Require masks and precautions but reopen, “as long as everyone realizes there’s no absolutes, that it’s all an odds game,” she said, stressing that families and residents should be involved in these decisions. “We’re getting into this realm where the risk versus benefit equation starts to look like there’s more risk for continued isolation.”

Read our Guide to the Vaccine Rollout — written from questions by people like you.

This article is part of Groundwork, the Edmonton Journal’s pilot project in engagement journalism. Sign up for the mailing list and read more about it at


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Biden’s vaccine pledge ups pressure on rich countries to give more



The United States on Thursday raised the pressure on other Group of Seven leaders to share their vaccine hoards to bring an end to the pandemic by pledging to donate 500 million doses of the Pfizer coronavirus vaccine to the world’s poorest countries.

The largest ever vaccine donation by a single country will cost the United States $3.5 billion but Washington expects no quid pro quo or favours for the gift, a senior Biden administration official told reporters.

U.S. President Joe Biden‘s move, on the eve of a summit of the world’s richest democracies, is likely to prompt other leaders to stump up more vaccines, though even vast numbers of vaccines would still not be enough to inoculate all of the world’s poor.

G7 leaders want to vaccinate the world by the end of 2022 to try to halt the COVID-19 pandemic that has killed more than 3.9 million people and devastated the global economy.

A senior Biden administration official described the gesture as a “major step forward that will supercharge the global effort” with the aim of “bringing hope to every corner of the world.” “We really want to underscore that this is fundamentally about a singular objective of saving lives,” the official said, adding that Washington was not seeking favours in exchange for the doses.

Vaccination efforts so far are heavily correlated with wealth: the United States, Europe, Israel and Bahrain are far ahead of other countries. A total of 2.2 billion people have been vaccinated so far out of a world population of nearly 8 billion, based on Johns Hopkins University data.

U.S. drugmaker Pfizer and its German partner BioNTech have agreed to supply the U.S. with the vaccines, delivering 200 million doses in 2021 and 300 million doses in the first half of 2022.

The shots, which will be produced at Pfizer’s U.S. sites, will be supplied at a not-for-profit price.

“Our partnership with the U.S. government will help bring hundreds of millions of doses of our vaccine to the poorest countries around the world as quickly as possible,” said Pfizer Chief Executive Albert Bourla.


Anti-poverty campaign group Oxfam called for more to be done to increase global production of vaccines.

“Surely, these 500 million vaccine doses are welcome as they will help more than 250 million people, but that’s still a drop in the bucket compared to the need across the world,” said Niko Lusiani, Oxfam America’s vaccine lead.

“We need a transformation toward more distributed vaccine manufacturing so that qualified producers worldwide can produce billions more low-cost doses on their own terms, without intellectual property constraints,” he said in a statement.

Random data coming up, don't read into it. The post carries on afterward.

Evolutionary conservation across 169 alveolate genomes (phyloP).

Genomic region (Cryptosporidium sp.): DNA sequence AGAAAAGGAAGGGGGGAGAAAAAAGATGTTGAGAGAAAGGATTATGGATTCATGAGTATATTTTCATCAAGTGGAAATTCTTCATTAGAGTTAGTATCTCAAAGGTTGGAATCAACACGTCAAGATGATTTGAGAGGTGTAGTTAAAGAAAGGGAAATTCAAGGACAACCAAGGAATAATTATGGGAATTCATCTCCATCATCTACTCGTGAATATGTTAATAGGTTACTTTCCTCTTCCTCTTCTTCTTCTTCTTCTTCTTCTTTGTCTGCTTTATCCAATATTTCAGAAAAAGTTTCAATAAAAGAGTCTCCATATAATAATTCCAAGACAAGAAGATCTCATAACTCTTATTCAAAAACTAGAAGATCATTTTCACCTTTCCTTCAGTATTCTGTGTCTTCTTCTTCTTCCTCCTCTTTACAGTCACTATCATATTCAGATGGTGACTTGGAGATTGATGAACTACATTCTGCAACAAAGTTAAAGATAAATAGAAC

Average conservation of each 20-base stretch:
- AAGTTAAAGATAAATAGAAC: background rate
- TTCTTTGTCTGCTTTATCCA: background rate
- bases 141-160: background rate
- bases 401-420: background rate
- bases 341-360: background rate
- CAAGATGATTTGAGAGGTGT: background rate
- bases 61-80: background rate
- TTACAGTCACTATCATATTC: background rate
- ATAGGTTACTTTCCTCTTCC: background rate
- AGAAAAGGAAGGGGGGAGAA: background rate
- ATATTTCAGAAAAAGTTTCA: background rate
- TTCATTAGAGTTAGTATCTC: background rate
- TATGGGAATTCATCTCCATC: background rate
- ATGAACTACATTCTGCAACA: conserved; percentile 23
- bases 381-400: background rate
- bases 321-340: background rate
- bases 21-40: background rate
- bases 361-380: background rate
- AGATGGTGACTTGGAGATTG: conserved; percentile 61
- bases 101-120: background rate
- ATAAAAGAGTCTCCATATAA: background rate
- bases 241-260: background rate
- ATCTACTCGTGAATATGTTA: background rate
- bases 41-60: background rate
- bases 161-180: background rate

Another issue, especially in some poor countries, is the infrastructure for transporting the vaccines which often have to be stored at very cold temperatures.

Biden has also backed calls for a waiver of some vaccine intellectual property rights but there is no international consensus yet on how to proceed.

The new vaccine donations come on top of 80 million doses Washington has already pledged to donate by the end of June. There is also $2 billion in funding earmarked for the COVAX programme led by the World Health Organization (WHO) and the Global Alliance for Vaccines and Immunization (GAVI), the White House said.

GAVI and the WHO welcomed the initiative.

Washington is also taking steps to support local production of COVID-19 vaccines in other countries, including through its Quad initiative with Japan, India and Australia.

(Reporting by Steve Holland in St. Ives, England, Andrea Shalal in Washington and Caroline Copley in Berlin; Writing by Guy Faulconbridge and Keith Weir;Editing by Leslie Adler, David Evans, Emelia Sithole-Matarise, Giles Elgood and Jane Merriman)

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Vaccines donated by the United States and China



Both the United States and China have pledged large donations of COVID-19 vaccines to countries around the world. Washington has promised 80 million doses, three-quarters of which will be delivered via the international vaccine initiative COVAX, in what has been seen as an effort to counter China’s widening vaccine diplomacy. It began deliveries last week.

China had shipped vaccines to 66 countries in the form of aid, according to state news agency Xinhua. Beijing has not disclosed an overall figure for its donations but Reuters calculations based on publicly available data show at least 16.57 million doses have been delivered. China has also pledged to supply 10 million doses to COVAX.

VACCINES DONATED BY U.S. (plan for the first 25 mln):

Regional partners and priority recipients


Including Canada, Mexico, 1 mln to S.Korea in June

South Korea, West Bank and

Gaza, Ukraine, Kosovo,

Haiti, Georgia, Egypt,

Jordan, India, Iraq, Yemen,

United Nations

TOTAL 6 mln 1 mln

Allocations through COVAX

South and Central America


Brazil, Argentina, Colombia,

Costa Rica, Peru, Ecuador,

Paraguay, Bolivia,

Guatemala, El Salvador,

Honduras, Panama, Haiti,

Dominican Republic and other